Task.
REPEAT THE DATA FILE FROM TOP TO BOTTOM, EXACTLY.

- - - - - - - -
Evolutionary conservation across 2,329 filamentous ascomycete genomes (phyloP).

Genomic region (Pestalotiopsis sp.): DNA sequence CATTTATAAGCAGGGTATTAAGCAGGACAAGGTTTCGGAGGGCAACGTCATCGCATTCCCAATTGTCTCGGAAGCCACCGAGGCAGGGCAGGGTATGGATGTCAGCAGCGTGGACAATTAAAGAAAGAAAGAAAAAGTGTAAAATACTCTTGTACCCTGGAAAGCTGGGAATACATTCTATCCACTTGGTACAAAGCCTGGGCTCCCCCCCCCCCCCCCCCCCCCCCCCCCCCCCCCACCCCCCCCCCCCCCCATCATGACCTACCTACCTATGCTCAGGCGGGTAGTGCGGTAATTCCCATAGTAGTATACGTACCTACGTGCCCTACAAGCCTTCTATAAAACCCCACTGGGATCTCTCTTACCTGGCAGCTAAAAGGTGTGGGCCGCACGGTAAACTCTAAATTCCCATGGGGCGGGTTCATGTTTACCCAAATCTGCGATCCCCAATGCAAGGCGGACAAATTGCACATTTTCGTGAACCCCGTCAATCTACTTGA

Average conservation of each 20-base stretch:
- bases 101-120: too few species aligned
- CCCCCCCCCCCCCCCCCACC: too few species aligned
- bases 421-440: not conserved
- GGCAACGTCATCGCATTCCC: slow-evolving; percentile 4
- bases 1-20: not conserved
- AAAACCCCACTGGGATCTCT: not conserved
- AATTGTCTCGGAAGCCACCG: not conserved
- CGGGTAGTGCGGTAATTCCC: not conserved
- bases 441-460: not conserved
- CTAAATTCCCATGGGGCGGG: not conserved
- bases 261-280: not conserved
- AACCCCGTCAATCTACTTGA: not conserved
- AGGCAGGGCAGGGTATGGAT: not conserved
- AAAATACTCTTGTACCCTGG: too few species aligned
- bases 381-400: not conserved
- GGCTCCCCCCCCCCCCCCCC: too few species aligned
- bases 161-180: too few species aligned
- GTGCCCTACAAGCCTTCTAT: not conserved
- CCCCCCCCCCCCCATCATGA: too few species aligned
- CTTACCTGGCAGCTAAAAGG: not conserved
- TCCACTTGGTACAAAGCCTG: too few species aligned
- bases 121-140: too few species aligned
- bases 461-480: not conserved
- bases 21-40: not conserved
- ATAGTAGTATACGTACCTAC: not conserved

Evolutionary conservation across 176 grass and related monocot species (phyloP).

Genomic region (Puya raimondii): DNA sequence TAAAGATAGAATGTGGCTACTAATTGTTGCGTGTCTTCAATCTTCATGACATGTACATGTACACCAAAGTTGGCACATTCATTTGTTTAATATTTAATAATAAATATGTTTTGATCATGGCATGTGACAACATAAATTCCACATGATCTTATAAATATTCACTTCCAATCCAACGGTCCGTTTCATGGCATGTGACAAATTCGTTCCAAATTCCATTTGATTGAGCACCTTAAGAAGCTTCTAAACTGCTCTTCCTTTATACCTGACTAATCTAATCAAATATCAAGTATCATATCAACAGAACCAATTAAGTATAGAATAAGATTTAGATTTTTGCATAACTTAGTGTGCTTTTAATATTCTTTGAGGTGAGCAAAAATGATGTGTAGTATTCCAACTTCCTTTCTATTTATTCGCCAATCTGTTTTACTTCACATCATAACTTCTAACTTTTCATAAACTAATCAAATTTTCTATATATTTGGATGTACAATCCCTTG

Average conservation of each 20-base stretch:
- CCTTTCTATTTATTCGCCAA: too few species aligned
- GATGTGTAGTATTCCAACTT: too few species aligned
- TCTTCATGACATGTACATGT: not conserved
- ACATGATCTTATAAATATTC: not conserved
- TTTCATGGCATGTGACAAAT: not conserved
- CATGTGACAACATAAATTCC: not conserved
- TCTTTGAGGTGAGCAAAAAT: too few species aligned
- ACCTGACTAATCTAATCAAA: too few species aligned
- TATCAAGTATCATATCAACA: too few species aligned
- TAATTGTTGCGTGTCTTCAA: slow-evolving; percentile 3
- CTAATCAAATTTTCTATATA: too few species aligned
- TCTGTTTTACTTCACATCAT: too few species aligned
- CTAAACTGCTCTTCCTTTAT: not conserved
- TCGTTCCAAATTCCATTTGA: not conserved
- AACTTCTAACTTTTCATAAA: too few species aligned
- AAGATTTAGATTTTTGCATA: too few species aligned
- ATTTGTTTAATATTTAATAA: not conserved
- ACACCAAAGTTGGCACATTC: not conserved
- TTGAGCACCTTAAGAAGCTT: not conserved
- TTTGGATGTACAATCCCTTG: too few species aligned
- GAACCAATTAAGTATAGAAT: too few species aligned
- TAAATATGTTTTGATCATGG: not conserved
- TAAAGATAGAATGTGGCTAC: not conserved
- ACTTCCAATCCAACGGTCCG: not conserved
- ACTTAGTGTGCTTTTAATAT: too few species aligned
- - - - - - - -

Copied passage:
Evolutionary conservation across 2,329 filamentous ascomycete genomes (phyloP).

Genomic region (Pestalotiopsis sp.): DNA sequence CATTTATAAGCAGGGTATTAAGCAGGACAAGGTTTCGGAGGGCAACGTCATCGCATTCCCAATTGTCTCGGAAGCCACCGAGGCAGGGCAGGGTATGGATGTCAGCAGCGTGGACAATTAAAGAAAGAAAGAAAAAGTGTAAAATACTCTTGTACCCTGGAAAGCTGGGAATACATTCTATCCACTTGGTACAAAGCCTGGGCTCCCCCCCCCCCCCCCCCCCCCCCCCCCCCCCCCACCCCCCCCCCCCCCCATCATGACCTACCTACCTATGCTCAGGCGGGTAGTGCGGTAATTCCCATAGTAGTATACGTACCTACGTGCCCTACAAGCCTTCTATAAAACCCCACTGGGATCTCTCTTACCTGGCAGCTAAAAGGTGTGGGCCGCACGGTAAACTCTAAATTCCCATGGGGCGGGTTCATGTTTACCCAAATCTGCGATCCCCAATGCAAGGCGGACAAATTGCACATTTTCGTGAACCCCGTCAATCTACTTGA

Average conservation of each 20-base stretch:
- bases 101-120: too few species aligned
- CCCCCCCCCCCCCCCCCACC: too few species aligned
- bases 421-440: not conserved
- GGCAACGTCATCGCATTCCC: slow-evolving; percentile 4
- bases 1-20: not conserved
- AAAACCCCACTGGGATCTCT: not conserved
- AATTGTCTCGGAAGCCACCG: not conserved
- CGGGTAGTGCGGTAATTCCC: not conserved
- bases 441-460: not conserved
- CTAAATTCCCATGGGGCGGG: not conserved
- bases 261-280: not conserved
- AACCCCGTCAATCTACTTGA: not conserved
- AGGCAGGGCAGGGTATGGAT: not conserved
- AAAATACTCTTGTACCCTGG: too few species aligned
- bases 381-400: not conserved
- GGCTCCCCCCCCCCCCCCCC: too few species aligned
- bases 161-180: too few species aligned
- GTGCCCTACAAGCCTTCTAT: not conserved
- CCCCCCCCCCCCCATCATGA: too few species aligned
- CTTACCTGGCAGCTAAAAGG: not conserved
- TCCACTTGGTACAAAGCCTG: too few species aligned
- bases 121-140: too few species aligned
- bases 461-480: not conserved
- bases 21-40: not conserved
- ATAGTAGTATACGTACCTAC: not conserved

Evolutionary conservation across 176 grass and related monocot species (phyloP).

Genomic region (Puya raimondii): DNA sequence TAAAGATAGAATGTGGCTACTAATTGTTGCGTGTCTTCAATCTTCATGACATGTACATGTACACCAAAGTTGGCACATTCATTTGTTTAATATTTAATAATAAATATGTTTTGATCATGGCATGTGACAACATAAATTCCACATGATCTTATAAATATTCACTTCCAATCCAACGGTCCGTTTCATGGCATGTGACAAATTCGTTCCAAATTCCATTTGATTGAGCACCTTAAGAAGCTTCTAAACTGCTCTTCCTTTATACCTGACTAATCTAATCAAATATCAAGTATCATATCAACAGAACCAATTAAGTATAGAATAAGATTTAGATTTTTGCATAACTTAGTGTGCTTTTAATATTCTTTGAGGTGAGCAAAAATGATGTGTAGTATTCCAACTTCCTTTCTATTTATTCGCCAATCTGTTTTACTTCACATCATAACTTCTAACTTTTCATAAACTAATCAAATTTTCTATATATTTGGATGTACAATCCCTTG

Average conservation of each 20-base stretch:
- CCTTTCTATTTATTCGCCAA: too few species aligned
- GATGTGTAGTATTCCAACTT: too few species aligned
- TCTTCATGACATGTACATGT: not conserved
- ACATGATCTTATAAATATTC: not conserved
- TTTCATGGCATGTGACAAAT: not conserved
- CATGTGACAACATAAATTCC: not conserved
- TCTTTGAGGTGAGCAAAAAT: too few species aligned
- ACCTGACTAATCTAATCAAA: too few species aligned
- TATCAAGTATCATATCAACA: too few species aligned
- TAATTGTTGCGTGTCTTCAA: slow-evolving; percentile 3
- CTAATCAAATTTTCTATATA: too few species aligned
- TCTGTTTTACTTCACATCAT: too few species aligned
- CTAAACTGCTCTTCCTTTAT: not conserved
- TCGTTCCAAATTCCATTTGA: not conserved
- AACTTCTAACTTTTCATAAA: too few species aligned
- AAGATTTAGATTTTTGCATA: too few species aligned
- ATTTGTTTAATATTTAATAA: not conserved
- ACACCAAAGTTGGCACATTC: not conserved
- TTGAGCACCTTAAGAAGCTT: not conserved
- TTTGGATGTACAATCCCTTG: too few species aligned
- GAACCAATTAAGTATAGAAT: too few species aligned
- TAAATATGTTTTGATCATGG: not conserved
- TAAAGATAGAATGTGGCTAC: not conserved
- ACTTCCAATCCAACGGTCCG: not conserved
- ACTTAGTGTGCTTTTAATAT: too few species aligned